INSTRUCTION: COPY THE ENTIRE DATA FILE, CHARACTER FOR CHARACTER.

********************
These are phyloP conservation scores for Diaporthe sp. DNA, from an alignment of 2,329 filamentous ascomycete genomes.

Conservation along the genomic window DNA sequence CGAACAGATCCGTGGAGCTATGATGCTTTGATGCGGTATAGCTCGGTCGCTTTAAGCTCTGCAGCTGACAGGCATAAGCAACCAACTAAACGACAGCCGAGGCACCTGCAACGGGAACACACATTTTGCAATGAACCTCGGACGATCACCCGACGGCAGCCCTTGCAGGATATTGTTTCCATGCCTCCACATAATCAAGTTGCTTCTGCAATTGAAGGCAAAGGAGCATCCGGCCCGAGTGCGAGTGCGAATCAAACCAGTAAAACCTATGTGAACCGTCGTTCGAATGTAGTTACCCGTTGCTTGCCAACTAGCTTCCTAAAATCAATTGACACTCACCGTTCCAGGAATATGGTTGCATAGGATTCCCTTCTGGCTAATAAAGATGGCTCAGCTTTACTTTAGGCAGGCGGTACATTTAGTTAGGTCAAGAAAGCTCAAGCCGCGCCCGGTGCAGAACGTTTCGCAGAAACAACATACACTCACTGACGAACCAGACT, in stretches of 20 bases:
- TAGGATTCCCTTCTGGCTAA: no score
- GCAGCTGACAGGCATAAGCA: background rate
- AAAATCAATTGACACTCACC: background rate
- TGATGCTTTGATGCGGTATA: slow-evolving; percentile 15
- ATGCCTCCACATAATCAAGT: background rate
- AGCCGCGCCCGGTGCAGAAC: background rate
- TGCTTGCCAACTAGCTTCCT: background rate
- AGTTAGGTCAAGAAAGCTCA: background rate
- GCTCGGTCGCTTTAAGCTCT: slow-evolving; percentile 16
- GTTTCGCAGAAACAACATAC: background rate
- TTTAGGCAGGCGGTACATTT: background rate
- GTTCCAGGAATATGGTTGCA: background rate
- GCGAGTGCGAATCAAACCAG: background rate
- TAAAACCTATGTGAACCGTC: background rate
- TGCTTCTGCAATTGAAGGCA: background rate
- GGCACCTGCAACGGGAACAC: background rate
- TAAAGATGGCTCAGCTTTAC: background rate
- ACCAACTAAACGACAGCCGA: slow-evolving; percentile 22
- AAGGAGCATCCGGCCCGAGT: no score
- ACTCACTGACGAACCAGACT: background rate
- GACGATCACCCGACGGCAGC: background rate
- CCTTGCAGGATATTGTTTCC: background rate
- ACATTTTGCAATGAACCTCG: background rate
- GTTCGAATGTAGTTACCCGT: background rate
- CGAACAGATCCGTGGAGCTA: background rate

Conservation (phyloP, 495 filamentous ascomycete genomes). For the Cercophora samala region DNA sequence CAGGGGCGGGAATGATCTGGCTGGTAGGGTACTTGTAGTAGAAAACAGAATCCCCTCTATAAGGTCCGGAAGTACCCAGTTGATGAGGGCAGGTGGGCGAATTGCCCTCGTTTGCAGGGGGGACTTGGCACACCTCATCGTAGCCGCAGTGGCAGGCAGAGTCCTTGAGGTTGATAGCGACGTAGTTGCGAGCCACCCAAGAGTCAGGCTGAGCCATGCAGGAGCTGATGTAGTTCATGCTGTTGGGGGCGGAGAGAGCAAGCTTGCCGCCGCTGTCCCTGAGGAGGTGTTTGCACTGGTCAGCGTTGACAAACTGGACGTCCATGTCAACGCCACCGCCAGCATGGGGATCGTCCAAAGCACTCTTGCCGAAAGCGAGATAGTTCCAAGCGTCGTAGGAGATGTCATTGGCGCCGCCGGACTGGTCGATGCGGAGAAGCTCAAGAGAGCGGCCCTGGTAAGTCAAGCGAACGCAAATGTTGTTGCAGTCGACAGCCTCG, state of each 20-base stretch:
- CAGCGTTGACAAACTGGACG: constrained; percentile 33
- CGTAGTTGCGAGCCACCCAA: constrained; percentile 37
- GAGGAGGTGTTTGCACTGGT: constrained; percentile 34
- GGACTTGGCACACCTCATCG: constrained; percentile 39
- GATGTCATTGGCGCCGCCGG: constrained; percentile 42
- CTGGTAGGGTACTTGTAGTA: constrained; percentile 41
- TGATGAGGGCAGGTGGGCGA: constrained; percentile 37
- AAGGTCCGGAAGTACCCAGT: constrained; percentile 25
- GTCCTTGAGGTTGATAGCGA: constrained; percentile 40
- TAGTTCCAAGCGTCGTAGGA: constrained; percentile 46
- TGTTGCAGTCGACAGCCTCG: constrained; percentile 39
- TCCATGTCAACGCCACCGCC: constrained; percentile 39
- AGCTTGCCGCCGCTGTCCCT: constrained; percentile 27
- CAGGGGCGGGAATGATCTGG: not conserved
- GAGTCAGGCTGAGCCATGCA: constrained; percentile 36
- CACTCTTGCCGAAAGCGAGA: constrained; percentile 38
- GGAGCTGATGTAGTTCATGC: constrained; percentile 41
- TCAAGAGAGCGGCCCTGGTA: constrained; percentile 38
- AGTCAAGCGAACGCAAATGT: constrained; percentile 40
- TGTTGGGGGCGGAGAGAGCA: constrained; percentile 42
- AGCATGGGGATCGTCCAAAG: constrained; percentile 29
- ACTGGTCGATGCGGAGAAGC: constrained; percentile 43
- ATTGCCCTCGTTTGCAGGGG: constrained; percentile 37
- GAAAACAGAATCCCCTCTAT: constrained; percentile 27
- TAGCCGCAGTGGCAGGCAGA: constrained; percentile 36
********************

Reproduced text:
These are phyloP conservation scores for Diaporthe sp. DNA, from an alignment of 2,329 filamentous ascomycete genomes.

Conservation along the genomic window DNA sequence CGAACAGATCCGTGGAGCTATGATGCTTTGATGCGGTATAGCTCGGTCGCTTTAAGCTCTGCAGCTGACAGGCATAAGCAACCAACTAAACGACAGCCGAGGCACCTGCAACGGGAACACACATTTTGCAATGAACCTCGGACGATCACCCGACGGCAGCCCTTGCAGGATATTGTTTCCATGCCTCCACATAATCAAGTTGCTTCTGCAATTGAAGGCAAAGGAGCATCCGGCCCGAGTGCGAGTGCGAATCAAACCAGTAAAACCTATGTGAACCGTCGTTCGAATGTAGTTACCCGTTGCTTGCCAACTAGCTTCCTAAAATCAATTGACACTCACCGTTCCAGGAATATGGTTGCATAGGATTCCCTTCTGGCTAATAAAGATGGCTCAGCTTTACTTTAGGCAGGCGGTACATTTAGTTAGGTCAAGAAAGCTCAAGCCGCGCCCGGTGCAGAACGTTTCGCAGAAACAACATACACTCACTGACGAACCAGACT, in stretches of 20 bases:
- TAGGATTCCCTTCTGGCTAA: no score
- GCAGCTGACAGGCATAAGCA: background rate
- AAAATCAATTGACACTCACC: background rate
- TGATGCTTTGATGCGGTATA: slow-evolving; percentile 15
- ATGCCTCCACATAATCAAGT: background rate
- AGCCGCGCCCGGTGCAGAAC: background rate
- TGCTTGCCAACTAGCTTCCT: background rate
- AGTTAGGTCAAGAAAGCTCA: background rate
- GCTCGGTCGCTTTAAGCTCT: slow-evolving; percentile 16
- GTTTCGCAGAAACAACATAC: background rate
- TTTAGGCAGGCGGTACATTT: background rate
- GTTCCAGGAATATGGTTGCA: background rate
- GCGAGTGCGAATCAAACCAG: background rate
- TAAAACCTATGTGAACCGTC: background rate
- TGCTTCTGCAATTGAAGGCA: background rate
- GGCACCTGCAACGGGAACAC: background rate
- TAAAGATGGCTCAGCTTTAC: background rate
- ACCAACTAAACGACAGCCGA: slow-evolving; percentile 22
- AAGGAGCATCCGGCCCGAGT: no score
- ACTCACTGACGAACCAGACT: background rate
- GACGATCACCCGACGGCAGC: background rate
- CCTTGCAGGATATTGTTTCC: background rate
- ACATTTTGCAATGAACCTCG: background rate
- GTTCGAATGTAGTTACCCGT: background rate
- CGAACAGATCCGTGGAGCTA: background rate

Conservation (phyloP, 495 filamentous ascomycete genomes). For the Cercophora samala region DNA sequence CAGGGGCGGGAATGATCTGGCTGGTAGGGTACTTGTAGTAGAAAACAGAATCCCCTCTATAAGGTCCGGAAGTACCCAGTTGATGAGGGCAGGTGGGCGAATTGCCCTCGTTTGCAGGGGGGACTTGGCACACCTCATCGTAGCCGCAGTGGCAGGCAGAGTCCTTGAGGTTGATAGCGACGTAGTTGCGAGCCACCCAAGAGTCAGGCTGAGCCATGCAGGAGCTGATGTAGTTCATGCTGTTGGGGGCGGAGAGAGCAAGCTTGCCGCCGCTGTCCCTGAGGAGGTGTTTGCACTGGTCAGCGTTGACAAACTGGACGTCCATGTCAACGCCACCGCCAGCATGGGGATCGTCCAAAGCACTCTTGCCGAAAGCGAGATAGTTCCAAGCGTCGTAGGAGATGTCATTGGCGCCGCCGGACTGGTCGATGCGGAGAAGCTCAAGAGAGCGGCCCTGGTAAGTCAAGCGAACGCAAATGTTGTTGCAGTCGACAGCCTCG, state of each 20-base stretch:
- CAGCGTTGACAAACTGGACG: constrained; percentile 33
- CGTAGTTGCGAGCCACCCAA: constrained; percentile 37
- GAGGAGGTGTTTGCACTGGT: constrained; percentile 34
- GGACTTGGCACACCTCATCG: constrained; percentile 39
- GATGTCATTGGCGCCGCCGG: constrained; percentile 42
- CTGGTAGGGTACTTGTAGTA: constrained; percentile 41
- TGATGAGGGCAGGTGGGCGA: constrained; percentile 37
- AAGGTCCGGAAGTACCCAGT: constrained; percentile 25
- GTCCTTGAGGTTGATAGCGA: constrained; percentile 40
- TAGTTCCAAGCGTCGTAGGA: constrained; percentile 46
- TGTTGCAGTCGACAGCCTCG: constrained; percentile 39
- TCCATGTCAACGCCACCGCC: constrained; percentile 39
- AGCTTGCCGCCGCTGTCCCT: constrained; percentile 27
- CAGGGGCGGGAATGATCTGG: not conserved
- GAGTCAGGCTGAGCCATGCA: constrained; percentile 36
- CACTCTTGCCGAAAGCGAGA: constrained; percentile 38
- GGAGCTGATGTAGTTCATGC: constrained; percentile 41
- TCAAGAGAGCGGCCCTGGTA: constrained; percentile 38
- AGTCAAGCGAACGCAAATGT: constrained; percentile 40
- TGTTGGGGGCGGAGAGAGCA: constrained; percentile 42
- AGCATGGGGATCGTCCAAAG: constrained; percentile 29
- ACTGGTCGATGCGGAGAAGC: constrained; percentile 43
- ATTGCCCTCGTTTGCAGGGG: constrained; percentile 37
- GAAAACAGAATCCCCTCTAT: constrained; percentile 27
- TAGCCGCAGTGGCAGGCAGA: constrained; percentile 36